As retail continues to experience a significant shift, driven by new technologies which are driving the intersection of physical and digital retailing, Walmart is determined to shape the right strategy to ensure its future relevance.
Investing in e-commerce is a major part of this, as the retailer focuses on improving access, assortment and the experience for its shoppers. But a major challenge for the business is that it is shifting its investments into a channel that is currently diluting its profit margins. However, given long-term trends for the retail sector, these investments are necessary.
E-commerce growth overshadows physical stores
Walmart is ultimately following the money. Between 2014 and 2017, the retailer is forecasting e-commerce sales globally to increase by 30% to 40% on a compound annual growth basis, compared to growth of 2.5% to 3.5% within physical stores.
While there is clearly a short-term impact on profits as investments are channelled into building capability and developing the supply chain infrastructure for ecommerce, it is done with the expectation of stronger returns in the future.
Stores will continue to account for the bulk of its investments
But it’s important to read beyond the headlines. Store-based investments will account for the majority of its capital spending next year – almost 90%. However, even in this area there is a significant shift happening, particularly in the US, where it will only open around 65 Supercentres compared 240 smaller format Neighborhood Markets. Maybe we will soon see a shift to smaller formats in Canada, the only major market where Walmart has a single physical format strategy.
Creating new experiences for its shoppers
Through its digital and e-commerce investments, Walmart is focusing on creating a new experience for its shoppers. This is based on building a leadership position in this area through anticipating customers’ needs and developing new ways in which to serve them, particularly at the intersection of digital and physical retailing.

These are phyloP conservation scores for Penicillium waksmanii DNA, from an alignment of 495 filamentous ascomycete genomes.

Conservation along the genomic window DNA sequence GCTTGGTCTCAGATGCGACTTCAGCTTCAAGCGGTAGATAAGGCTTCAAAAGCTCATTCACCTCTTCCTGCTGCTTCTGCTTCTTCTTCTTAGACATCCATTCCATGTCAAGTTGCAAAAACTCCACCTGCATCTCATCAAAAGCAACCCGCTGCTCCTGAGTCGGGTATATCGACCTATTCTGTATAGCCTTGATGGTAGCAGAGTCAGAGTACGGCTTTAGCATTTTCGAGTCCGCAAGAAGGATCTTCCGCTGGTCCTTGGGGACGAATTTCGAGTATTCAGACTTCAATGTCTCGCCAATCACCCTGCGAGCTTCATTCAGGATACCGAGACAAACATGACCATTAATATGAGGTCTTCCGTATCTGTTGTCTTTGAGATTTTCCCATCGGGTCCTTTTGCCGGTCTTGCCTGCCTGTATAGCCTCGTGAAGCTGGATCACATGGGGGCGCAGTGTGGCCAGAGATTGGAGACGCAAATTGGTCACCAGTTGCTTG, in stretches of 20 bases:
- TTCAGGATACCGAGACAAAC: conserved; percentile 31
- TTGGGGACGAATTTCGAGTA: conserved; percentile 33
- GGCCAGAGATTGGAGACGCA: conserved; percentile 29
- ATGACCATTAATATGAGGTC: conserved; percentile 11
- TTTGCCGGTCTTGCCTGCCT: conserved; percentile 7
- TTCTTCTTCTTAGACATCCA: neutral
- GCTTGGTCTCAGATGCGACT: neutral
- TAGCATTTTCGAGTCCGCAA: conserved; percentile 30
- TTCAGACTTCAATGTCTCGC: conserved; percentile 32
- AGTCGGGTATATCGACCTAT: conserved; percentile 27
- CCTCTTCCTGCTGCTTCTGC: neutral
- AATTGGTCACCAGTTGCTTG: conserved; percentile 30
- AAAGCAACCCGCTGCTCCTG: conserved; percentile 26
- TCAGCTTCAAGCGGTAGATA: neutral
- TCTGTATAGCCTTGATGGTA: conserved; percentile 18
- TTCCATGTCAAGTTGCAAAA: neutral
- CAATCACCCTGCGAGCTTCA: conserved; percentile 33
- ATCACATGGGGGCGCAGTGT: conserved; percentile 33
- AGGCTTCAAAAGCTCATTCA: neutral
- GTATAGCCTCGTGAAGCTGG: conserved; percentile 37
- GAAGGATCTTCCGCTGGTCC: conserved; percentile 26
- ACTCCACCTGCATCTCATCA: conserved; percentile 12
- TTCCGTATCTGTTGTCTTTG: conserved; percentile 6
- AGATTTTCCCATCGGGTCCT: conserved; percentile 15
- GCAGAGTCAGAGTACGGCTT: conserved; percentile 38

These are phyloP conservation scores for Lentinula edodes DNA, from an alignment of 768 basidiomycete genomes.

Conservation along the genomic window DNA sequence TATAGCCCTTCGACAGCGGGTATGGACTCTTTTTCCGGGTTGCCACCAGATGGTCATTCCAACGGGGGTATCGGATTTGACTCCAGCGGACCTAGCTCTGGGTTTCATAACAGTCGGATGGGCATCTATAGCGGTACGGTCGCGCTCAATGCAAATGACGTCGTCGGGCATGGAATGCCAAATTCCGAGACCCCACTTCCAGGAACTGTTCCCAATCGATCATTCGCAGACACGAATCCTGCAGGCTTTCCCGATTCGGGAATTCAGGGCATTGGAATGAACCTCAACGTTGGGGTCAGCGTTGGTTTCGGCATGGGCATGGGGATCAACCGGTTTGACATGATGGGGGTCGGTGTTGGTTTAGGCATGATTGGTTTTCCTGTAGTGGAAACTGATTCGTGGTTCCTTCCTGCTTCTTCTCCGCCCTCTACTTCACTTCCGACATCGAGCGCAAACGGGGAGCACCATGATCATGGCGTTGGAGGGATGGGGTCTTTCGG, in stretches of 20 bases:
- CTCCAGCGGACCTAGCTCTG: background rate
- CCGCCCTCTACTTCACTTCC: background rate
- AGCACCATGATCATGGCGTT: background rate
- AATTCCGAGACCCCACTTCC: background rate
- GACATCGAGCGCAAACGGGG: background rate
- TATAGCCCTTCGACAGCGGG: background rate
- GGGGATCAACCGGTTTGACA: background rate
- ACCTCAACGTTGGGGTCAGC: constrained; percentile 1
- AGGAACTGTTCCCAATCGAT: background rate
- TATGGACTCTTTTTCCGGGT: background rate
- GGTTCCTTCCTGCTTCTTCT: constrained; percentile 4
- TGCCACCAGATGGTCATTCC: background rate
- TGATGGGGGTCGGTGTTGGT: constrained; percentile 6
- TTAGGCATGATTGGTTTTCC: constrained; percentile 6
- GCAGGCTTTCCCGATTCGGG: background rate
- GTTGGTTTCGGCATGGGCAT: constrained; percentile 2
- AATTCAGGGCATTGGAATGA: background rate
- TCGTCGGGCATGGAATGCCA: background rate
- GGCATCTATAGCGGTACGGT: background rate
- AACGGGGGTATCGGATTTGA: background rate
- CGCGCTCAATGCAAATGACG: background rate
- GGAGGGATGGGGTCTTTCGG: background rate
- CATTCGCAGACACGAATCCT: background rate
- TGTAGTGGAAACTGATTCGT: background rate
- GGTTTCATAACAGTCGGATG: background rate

Initiatives such as its "Savings Catcher" program, which is driving price transparency in the US, are focused very much on driving a better experience in-store, helping to build trust in its price leadership. This program helps its shoppers to get the lowest prices on featured products at Walmart. This has recently been integrated into to its app, helping to automate the process.
Convenience is also at the forefront of it recently launched grocery pick-up facility in Bentonville for online grocery orders. This draws on the retailer’s Click & Collect experience in the UK at Asda-Walmart, and could be a model for future growth here in Canada.
Over $33bn in potential ecommerce sales by 2020
So how big could this be for Walmart?
Taking the mid-point of its growth forecasts, e-commerce could represent 6% of Walmart’s global scales by the end of 2017, up from 2.1% last year.
Over the next three years, its e-commerce sales could grow to be in excess of $33bn, and given the rapid pace of technology innovation that we’re likely to see over the same period, this is likely to be just the start of its growth in this channel.
So watch this space for new innovations and sales growth.